It is no secret that police officers in South Africa, who are implicated in violent crimes, are rarely held accountable. On a Friday evening in December 2013, 15-year-old Damian Ahrendse was shot and killed near his mother’s house in Wesbank, on the Cape Flats. Because of the failure of the South African Police Service (SAPS) to reckon with murder allegations against its own, his mother, Klarina Reed, has been left behind without justice, understanding or closure. Klarina is just one of many moms, fathers, partners and siblings in the same heartbreaking position.
This Sunday (8 August), Klarina appears on Carte Blanche, as the current affairs show investigates the dysfunction within the service’s disciplinary system to shed new light on why police oversight is so ineffective in SA.
Carte Blanche presenter Macfarlane Moleli says:
“We gained insights into a police disciplinary hearing and discovered how cops seemingly protect their own, while families mourn the death of their loved ones.”
Whenever a police officer is implicated in a crime, a disciplinary hearing is key to restoring accountability and integrity within the service. In May, National Police Commissioner General Khehla Sitole admitted to Parliament that discipline management within the South African Police Service needed an overhaul.
With police disciplinary hearings happening behind closed doors, could the procedures be manipulated to protect violence accused police officers from consequence?
With unprecedented access to the recordings from one such hearing for murder – that of Damian, Carte Blanche investigates allegations that the disciplinary hearing whitewash led to the implicated officer being found not guilty. (Producers: Daneel Knoetze & Lindile Mpanza | Presenter: Macfarlane Moleli)
It is no secret that #police officers implicated in violent crimes are rarely held accountable. @MacMoleli investigates the dysfunction within the service’s disciplinary system to shed new light on why police oversight is so ineffective in SA. #CarteBlanche Sunday 7pm #MNet101 pic.twitter.com/2UrKFb2MHU
— Carte Blanche (@carteblanchetv) August 6, 2021
Also coming up on Carte Blanche this Sunday
When violent looting broke out in Durban, looters set ablaze a chemical warehouse containing around 1600 hazardous chemicals. It took firefighters more than a week to quench the flames while pesticides, fungicides and herbicides atomised into the air. The water used to douse the fire ran into nearby streams, carrying a cocktail of water-soluble chemicals that killed over five tonnes of fish. Residents close to the warehouse complained of an acrid smell in the air and worrying chest conditions. But was this environmental disaster preventable, or were corners cut? Carte Blanche investigates the site of the catastrophe as clean-up operations commence. (Producers: Nicky Troll & Carol Albertyn Christie | Presenter: Macfarlane Moleli)
The fires have been put out and the debris cleaned up. But last month’s violent looting in #Durban has left a potentially devastating environmental disaster in its wake after a chemical warehouse went up in flames. @MacMoleli investigates Sunday 7pm on #CarteBlanche. #MNet101 pic.twitter.com/z4FJsXAZyY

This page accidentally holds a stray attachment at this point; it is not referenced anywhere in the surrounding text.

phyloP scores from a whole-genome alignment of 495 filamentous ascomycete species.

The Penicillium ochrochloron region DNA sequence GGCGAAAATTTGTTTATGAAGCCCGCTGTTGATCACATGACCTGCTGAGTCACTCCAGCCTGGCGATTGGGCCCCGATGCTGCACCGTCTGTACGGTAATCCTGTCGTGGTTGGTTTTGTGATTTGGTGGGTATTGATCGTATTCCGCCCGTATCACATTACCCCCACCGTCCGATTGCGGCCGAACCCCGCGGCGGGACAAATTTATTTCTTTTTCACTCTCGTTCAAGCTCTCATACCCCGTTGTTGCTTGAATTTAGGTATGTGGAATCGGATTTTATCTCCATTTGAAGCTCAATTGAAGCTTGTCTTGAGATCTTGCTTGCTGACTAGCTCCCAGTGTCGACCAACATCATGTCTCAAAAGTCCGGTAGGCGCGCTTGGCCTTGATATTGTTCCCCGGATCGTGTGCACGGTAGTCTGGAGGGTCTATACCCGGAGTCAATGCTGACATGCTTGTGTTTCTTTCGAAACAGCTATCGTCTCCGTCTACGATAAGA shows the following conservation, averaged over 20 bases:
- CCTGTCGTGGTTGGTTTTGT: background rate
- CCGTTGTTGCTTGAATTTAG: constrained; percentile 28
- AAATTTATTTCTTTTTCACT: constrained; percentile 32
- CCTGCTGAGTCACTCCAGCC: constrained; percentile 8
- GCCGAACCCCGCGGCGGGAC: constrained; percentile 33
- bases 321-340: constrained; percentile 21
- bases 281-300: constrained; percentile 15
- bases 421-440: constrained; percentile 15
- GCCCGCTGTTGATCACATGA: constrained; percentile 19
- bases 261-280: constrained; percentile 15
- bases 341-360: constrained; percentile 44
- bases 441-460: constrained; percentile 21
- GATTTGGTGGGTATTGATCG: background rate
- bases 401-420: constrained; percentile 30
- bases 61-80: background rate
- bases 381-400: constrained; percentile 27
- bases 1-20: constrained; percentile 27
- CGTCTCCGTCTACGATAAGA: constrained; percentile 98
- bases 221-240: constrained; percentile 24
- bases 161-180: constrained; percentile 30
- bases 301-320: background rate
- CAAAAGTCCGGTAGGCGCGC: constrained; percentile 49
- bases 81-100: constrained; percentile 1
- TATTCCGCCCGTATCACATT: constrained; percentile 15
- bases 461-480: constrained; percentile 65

— Carte Blanche (@carteblanchetv) August 6, 2021
For the second time this year, Mango Airlines is grounded, unable to pay its bills and staff having worked for two months with no pay. The low-cost carrier, that once generated cash for its parent company SAA, is deeply in debt and facing a liquidation application. The only way out may be going into business rescue. But is it too late? Last week, trade union NUMSA, the Mango Pilots Association and the SA Cabin Crew Association went to court to put the struggling SAA subsidiary into business rescue. But could this all have been avoided? Carte Blanche follows the paper trail and asks why the Department of Public Enterprises has let this SOE flounder. (Producer: Joy Summers | Presenter: Masa Kekana)
Imagine paying upfront and in full for a home you buy off-plan, only to discover, years down the line, that you don’t in fact own it. Marketed as a retirement dream destination, Carte Blanche investigates why one sectional title development has turned into a real nightmare. Some elderly investors sank their entire pensions into homes that have not been registered in their names or, in some cases, haven’t even been built. Now, after years of broken promises and delays, the elderly residents accuse the developer of pocketing their money as the homes they relied on for their old age and as an inheritance for their children are still not theirs. (Producer: Graham Coetzer | Presenter: Derek Watts)
If you’re in SA – you can watch Carte Blanche on DStv Now.
If you’re overseas – you can watch #CarteBlanche from Tuesdays, and thousands of other popular local South African shows & movies by subscribing to Showmax International now. You can try it FREE for 14 days.
Carte Blanche is on M-Net & M-Net HD , 8 August 2021 at 19:00 & again on M-Net Plus 1  at 20:00
Please note: Carte Blanche is only available to international Showmax subscribers in Andorra, Australia, Austria, Belgium, Denmark, Finland, France, Germany, Greece, Iceland, Indonesia, Ireland, Italy, Liechtenstein, Luxembourg, Malta, Monaco, Netherlands, New Zealand, Norway, Portugal, San Marino, Spain, Sweden, Switzerland, United Kingdom. Not all titles are available in all territories. Showmax brings you the best South African series and movies, from the classics to the latest releases, from complete box sets to kids’ favourites.